Design & Art History – The Psychedelic Movement (CA 1960 – 1970)

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In the late sixties something happened to an american generation that would mark them forever. It is a story of war, the struggle for racial equality and the explosion of counter culture, it was a time when a generation rebelled, and lost its innocence in the battle against injustice. Vietnam was the first ever televised war, and the images were inescapable.

A decade that ended with disillusionment and anger started on a moral high note.

There is so much to write about in this era, it is very difficult to select only 1 thing to concentrate on. Despite the fact that there is an absurd quantity of art and design that stems from this period of time. When we talk about the”sixties” all we seem to recognise is the music, psychedelic rock and artists such as Janis Joplin and Jimmy Hendrix particularly.

Album art and festival posters however is a fantastic place to start. 1 thing which appears to be re-occurring with most of the visual artists at the time is a relation with”Underground Comix”. These depicted articles deemed unfit and forbidden to the stricter mainstream media.

Rick Griffin:
When we look up band posters it’s not easy to avoid locating a Grateful Dead poster somewhere, anywhere. He was an American performer and one of the major designers of psychedelic posters in the 1960s. His work within the surfing subculture included both movie posters and his comic strip, Murphy.

Victor Moscoso:
After studying art at the Cooper Union in New York and attending Yale University, he moved to San Francisco in 1959 to study at the San Francisco Art Institute. Here he later became a teacher. He was one of the first of the rock poster artists to use photographic collages in his art work.His artwork and poster work has continued up to the present and he’s a big inspiration to rock poster and album illustrators to this day.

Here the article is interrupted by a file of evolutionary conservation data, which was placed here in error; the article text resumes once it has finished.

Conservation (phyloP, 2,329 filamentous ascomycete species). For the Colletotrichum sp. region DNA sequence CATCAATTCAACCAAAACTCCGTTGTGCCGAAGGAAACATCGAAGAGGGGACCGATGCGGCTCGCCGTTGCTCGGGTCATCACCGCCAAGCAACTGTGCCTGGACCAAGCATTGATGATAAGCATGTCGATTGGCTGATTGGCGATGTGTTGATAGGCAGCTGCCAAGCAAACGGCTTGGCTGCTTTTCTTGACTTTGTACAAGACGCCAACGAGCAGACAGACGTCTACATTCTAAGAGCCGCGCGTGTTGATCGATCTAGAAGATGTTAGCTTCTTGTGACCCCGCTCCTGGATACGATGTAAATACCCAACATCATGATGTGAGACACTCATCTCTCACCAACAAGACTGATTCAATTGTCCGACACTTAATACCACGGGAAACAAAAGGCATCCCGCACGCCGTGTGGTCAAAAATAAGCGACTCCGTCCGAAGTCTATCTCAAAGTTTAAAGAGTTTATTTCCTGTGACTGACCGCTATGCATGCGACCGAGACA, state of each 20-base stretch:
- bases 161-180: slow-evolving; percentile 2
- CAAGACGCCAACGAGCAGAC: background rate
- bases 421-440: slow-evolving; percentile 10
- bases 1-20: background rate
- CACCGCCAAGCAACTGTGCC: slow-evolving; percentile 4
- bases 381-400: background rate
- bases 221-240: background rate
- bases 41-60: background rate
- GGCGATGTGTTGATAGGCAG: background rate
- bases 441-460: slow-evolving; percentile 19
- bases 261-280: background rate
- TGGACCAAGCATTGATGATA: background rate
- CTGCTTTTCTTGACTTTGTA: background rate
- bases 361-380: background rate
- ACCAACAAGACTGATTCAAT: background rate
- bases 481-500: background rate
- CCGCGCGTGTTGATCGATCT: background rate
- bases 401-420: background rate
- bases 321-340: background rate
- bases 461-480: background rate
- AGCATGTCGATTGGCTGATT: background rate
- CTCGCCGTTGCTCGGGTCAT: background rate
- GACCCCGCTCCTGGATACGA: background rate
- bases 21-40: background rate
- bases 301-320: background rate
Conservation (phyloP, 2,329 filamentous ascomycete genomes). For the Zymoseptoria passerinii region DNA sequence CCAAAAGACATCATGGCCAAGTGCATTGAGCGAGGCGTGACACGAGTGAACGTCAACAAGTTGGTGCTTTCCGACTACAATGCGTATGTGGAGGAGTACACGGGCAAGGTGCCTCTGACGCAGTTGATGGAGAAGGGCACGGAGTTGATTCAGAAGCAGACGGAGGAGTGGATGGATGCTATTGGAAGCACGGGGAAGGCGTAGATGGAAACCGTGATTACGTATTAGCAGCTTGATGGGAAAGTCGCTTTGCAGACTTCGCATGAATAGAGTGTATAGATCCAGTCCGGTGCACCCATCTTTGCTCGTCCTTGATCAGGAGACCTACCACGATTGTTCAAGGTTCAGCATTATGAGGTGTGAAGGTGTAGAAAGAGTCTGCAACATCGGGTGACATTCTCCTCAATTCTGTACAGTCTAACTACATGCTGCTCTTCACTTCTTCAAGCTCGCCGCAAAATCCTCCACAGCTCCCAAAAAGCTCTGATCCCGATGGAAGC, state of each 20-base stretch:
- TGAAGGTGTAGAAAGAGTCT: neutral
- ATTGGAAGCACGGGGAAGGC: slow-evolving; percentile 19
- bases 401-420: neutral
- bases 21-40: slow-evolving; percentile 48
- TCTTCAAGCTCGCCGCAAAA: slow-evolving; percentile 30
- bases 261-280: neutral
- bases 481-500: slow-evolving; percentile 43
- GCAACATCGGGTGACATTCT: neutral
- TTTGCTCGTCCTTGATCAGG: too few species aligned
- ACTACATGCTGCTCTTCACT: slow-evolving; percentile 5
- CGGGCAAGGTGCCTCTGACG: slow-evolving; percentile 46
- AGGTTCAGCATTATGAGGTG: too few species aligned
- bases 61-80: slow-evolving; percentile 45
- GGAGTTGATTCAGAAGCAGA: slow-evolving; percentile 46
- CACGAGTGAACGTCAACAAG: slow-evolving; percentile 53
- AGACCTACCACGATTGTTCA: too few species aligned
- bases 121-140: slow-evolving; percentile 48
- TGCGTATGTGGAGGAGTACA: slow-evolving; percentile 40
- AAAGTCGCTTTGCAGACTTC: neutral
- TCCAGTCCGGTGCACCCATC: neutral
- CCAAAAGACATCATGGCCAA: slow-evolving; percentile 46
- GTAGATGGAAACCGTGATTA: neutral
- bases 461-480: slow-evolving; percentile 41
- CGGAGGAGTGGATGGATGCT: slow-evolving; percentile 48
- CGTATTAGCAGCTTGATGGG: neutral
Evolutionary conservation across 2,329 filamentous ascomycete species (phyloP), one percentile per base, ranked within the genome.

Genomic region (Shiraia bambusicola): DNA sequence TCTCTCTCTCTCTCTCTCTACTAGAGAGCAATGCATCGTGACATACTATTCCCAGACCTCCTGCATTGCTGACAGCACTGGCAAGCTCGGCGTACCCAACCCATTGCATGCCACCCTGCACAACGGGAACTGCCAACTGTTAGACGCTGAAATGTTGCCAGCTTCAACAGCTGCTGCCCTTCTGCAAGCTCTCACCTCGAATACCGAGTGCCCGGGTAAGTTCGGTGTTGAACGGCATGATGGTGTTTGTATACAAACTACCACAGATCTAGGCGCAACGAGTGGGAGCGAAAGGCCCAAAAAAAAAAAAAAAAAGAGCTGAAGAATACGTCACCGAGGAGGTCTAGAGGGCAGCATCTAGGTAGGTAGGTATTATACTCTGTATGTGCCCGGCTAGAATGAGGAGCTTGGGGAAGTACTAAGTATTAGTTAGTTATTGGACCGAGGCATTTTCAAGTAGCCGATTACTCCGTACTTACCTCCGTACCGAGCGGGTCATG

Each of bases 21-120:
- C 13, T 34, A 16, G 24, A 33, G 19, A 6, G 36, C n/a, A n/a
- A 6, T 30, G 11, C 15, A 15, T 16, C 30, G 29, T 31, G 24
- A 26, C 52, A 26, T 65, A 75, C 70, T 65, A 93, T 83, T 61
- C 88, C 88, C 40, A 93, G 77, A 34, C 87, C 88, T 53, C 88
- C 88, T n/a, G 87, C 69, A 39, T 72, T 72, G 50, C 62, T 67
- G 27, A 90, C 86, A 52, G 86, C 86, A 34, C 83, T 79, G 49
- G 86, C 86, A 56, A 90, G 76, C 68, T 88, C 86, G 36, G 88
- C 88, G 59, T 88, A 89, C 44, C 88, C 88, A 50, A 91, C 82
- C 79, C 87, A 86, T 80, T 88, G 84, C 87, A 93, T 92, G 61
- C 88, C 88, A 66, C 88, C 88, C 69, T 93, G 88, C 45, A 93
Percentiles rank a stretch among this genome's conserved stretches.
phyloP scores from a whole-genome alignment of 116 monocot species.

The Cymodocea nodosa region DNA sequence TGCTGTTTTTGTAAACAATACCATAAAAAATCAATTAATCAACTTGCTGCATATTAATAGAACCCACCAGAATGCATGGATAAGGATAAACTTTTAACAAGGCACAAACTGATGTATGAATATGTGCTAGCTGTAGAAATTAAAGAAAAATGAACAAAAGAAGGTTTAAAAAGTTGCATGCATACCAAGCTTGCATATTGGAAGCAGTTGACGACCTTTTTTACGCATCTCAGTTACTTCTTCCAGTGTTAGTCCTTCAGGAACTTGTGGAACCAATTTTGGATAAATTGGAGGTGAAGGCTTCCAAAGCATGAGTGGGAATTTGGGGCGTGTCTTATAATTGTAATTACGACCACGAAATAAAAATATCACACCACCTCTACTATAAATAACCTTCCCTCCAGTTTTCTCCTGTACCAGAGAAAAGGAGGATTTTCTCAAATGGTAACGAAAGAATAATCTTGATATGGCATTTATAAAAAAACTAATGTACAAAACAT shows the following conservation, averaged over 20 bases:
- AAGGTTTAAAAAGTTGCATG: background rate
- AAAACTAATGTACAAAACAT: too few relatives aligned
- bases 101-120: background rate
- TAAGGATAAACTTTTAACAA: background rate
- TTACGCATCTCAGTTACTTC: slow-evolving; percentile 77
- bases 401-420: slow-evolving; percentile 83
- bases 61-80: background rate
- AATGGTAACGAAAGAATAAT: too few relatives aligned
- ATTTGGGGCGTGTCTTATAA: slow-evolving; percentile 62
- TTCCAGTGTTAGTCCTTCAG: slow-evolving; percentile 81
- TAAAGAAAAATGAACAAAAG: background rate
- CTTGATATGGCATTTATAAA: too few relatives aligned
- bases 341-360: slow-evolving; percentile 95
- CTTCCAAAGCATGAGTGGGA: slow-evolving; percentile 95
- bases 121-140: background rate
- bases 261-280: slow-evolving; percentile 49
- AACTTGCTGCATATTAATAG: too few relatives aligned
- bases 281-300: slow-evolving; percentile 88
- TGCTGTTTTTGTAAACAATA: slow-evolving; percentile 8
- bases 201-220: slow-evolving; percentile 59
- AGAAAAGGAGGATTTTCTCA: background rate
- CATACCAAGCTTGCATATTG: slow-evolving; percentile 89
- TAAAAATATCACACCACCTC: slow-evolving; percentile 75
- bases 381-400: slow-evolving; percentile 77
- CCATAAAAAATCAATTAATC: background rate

Bonnie MacLean:
Another American artist creating a name for her self at the time was Bonnie MacLean. She was born in Philadelphia and graduated from the Penn State University in 1960. She then moved to New York where she worked in the Pratt Institute while attending drawing classes in the evenings. She later moved to San Francisco where she met and worked with a man named Bill Graham, who became famous as the promoter of rock concerts at the Fillmore Auditorium. There she worked along with another artist by the name of Wes Wilson.

Wes Wilson:
The aforementioned artist Wes Wilson was also one of the leading illustrators of psychedelic posters from the 1960’s. Working with Bill Graham and Bonnie MacLean, he had been a big part of promoting venues at the time with posters and descriptive work for bands and musicians. The font and lettering of the posters from this era were created by him. He popularised this”psychedelic” font around 1966 that made the letters look like they were going or melting. This decoration is still used on newer albums and art works for artists like Foo Fighters, Kyuss Lives and The Queens of the Stone Age. This in turn proves the psychedelic movement is still affecting artists, especially in the area of metal, desert rock and stoner rock. The design is very much still alive as its staple.

Modern poster styles:
Posters still influenced by the styles of art work can be tracked through homages and inspirations in rock and metal posters in the current all the way back to this age. A number of modern posters can be seen on the web pages of Malleus Rock Art Lab if you should be interested. I personally find a whole lot of inspiration through their vision.

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